BEA Executive Defends Decision Not To Join Eclipse
The director of developer marketing at BEA says joining the Eclipse Foundation would not be useful for BEA because the company has no desire to build its WebLogic Workshop tool on the Eclipse integrated development environment.
A BEA executive defended BEA's decision not to join the Eclipse Foundation in light of news that the Java software vendor is supporting third-party development of an Eclipse plug-in for Project Beehive.
BEA unveiled Project Beehive last month as a an open-source version of the application framework of BEA's WebLogic Workshop tool, which uses visual controls to build J2EE-based applications and Web services. BEA subsequently gave the project to the Apache Software Foundation, which now directs Beehive.
Next week at JavaOne, BEA, San Jose, Calif., plans to announce that Instantations, a development shop in Portland, Ore., will build a Beehive plug-in for the Eclipse framework. The plug-in should be in beta by the fall, with the final release available early next year.
Dave Cotter, director of developer marketing at BEA, said joining the Eclipse Foundation, an open-source project spun off by IBM in February, would not be useful for BEA because the company has no desire to build its WebLogic Workshop tool on the Eclipse integrated development environment (IDE).
Eclipse is widely used to bring disparate tools together in one IDE through a series of plug-ins to the environment.
"What's the point of joining Eclipse if you're not going to actively use the Eclipse framework," Cotter told CRN Wednesday.
BEA is intent on maintaining control over the Workshop GUI and its specific features, which link to the WebLogic software stack to facilitate development on BEA's application server, portal and integration server, Cotter said. To rebuild Workshop on Eclipse would mean relinquishing control over that intellectual property, and is not in line with BEA's overall direction, he said.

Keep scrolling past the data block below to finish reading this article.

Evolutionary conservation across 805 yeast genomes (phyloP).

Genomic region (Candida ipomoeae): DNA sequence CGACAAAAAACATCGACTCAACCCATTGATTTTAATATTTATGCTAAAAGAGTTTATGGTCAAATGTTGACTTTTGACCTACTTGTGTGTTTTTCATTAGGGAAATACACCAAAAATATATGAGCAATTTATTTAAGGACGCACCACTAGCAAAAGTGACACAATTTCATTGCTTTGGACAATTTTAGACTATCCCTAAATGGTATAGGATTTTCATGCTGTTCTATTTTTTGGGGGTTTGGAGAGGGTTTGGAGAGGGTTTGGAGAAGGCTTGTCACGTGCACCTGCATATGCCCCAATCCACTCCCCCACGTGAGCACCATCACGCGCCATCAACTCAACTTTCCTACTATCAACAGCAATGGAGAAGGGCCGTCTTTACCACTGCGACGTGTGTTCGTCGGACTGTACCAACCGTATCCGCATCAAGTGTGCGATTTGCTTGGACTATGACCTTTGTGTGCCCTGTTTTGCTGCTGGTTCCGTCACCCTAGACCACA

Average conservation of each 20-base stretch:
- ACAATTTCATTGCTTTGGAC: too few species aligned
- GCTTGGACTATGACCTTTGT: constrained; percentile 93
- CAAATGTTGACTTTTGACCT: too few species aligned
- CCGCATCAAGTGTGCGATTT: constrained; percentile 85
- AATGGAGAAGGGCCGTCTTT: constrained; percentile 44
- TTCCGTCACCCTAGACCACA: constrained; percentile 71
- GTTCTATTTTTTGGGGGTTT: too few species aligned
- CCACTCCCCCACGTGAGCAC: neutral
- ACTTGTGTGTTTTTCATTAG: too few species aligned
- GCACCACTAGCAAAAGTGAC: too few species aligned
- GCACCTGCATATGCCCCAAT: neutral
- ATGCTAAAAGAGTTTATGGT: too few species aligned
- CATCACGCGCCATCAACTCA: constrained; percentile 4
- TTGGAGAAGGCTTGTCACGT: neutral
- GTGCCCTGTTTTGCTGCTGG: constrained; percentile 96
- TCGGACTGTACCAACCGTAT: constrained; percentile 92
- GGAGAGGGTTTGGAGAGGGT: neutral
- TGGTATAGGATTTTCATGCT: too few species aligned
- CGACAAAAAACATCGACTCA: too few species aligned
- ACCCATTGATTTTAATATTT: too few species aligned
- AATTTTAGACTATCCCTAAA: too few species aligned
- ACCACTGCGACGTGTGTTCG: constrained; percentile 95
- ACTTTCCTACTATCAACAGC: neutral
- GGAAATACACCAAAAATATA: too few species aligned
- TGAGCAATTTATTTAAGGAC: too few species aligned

"Sure, we could throw Workshop code away and join Eclipse, but we have a lot invested in Workshop and a lot we want to do to drive our platform forward using [the tool]," Cotter said. "Controlling the code base and how we craft the IDE and having the Workshop code base as an asset [is the] easiest way and most efficient way for us to deliver on value-added features for our customers. Owning that destiny and direction makes a ton of strategic sense."
It is possible for companies to join the Eclipse Foundation without actually building their tool on the IDE. However, Cotter said BEA is not interested in this kind of membership.
BEA and IBM are bitter rivals in the Java application server market, so it comes as little surprise that BEA has not joined the Eclipse Foundation or used the Eclipse IDE, software created by IBM in November 2001 as a common foundation for multiple developer tools. The foundation became an independent open-source organization in February.
JavaOne 2004 kicks off Monday at the Moscone Center in San Francisco.
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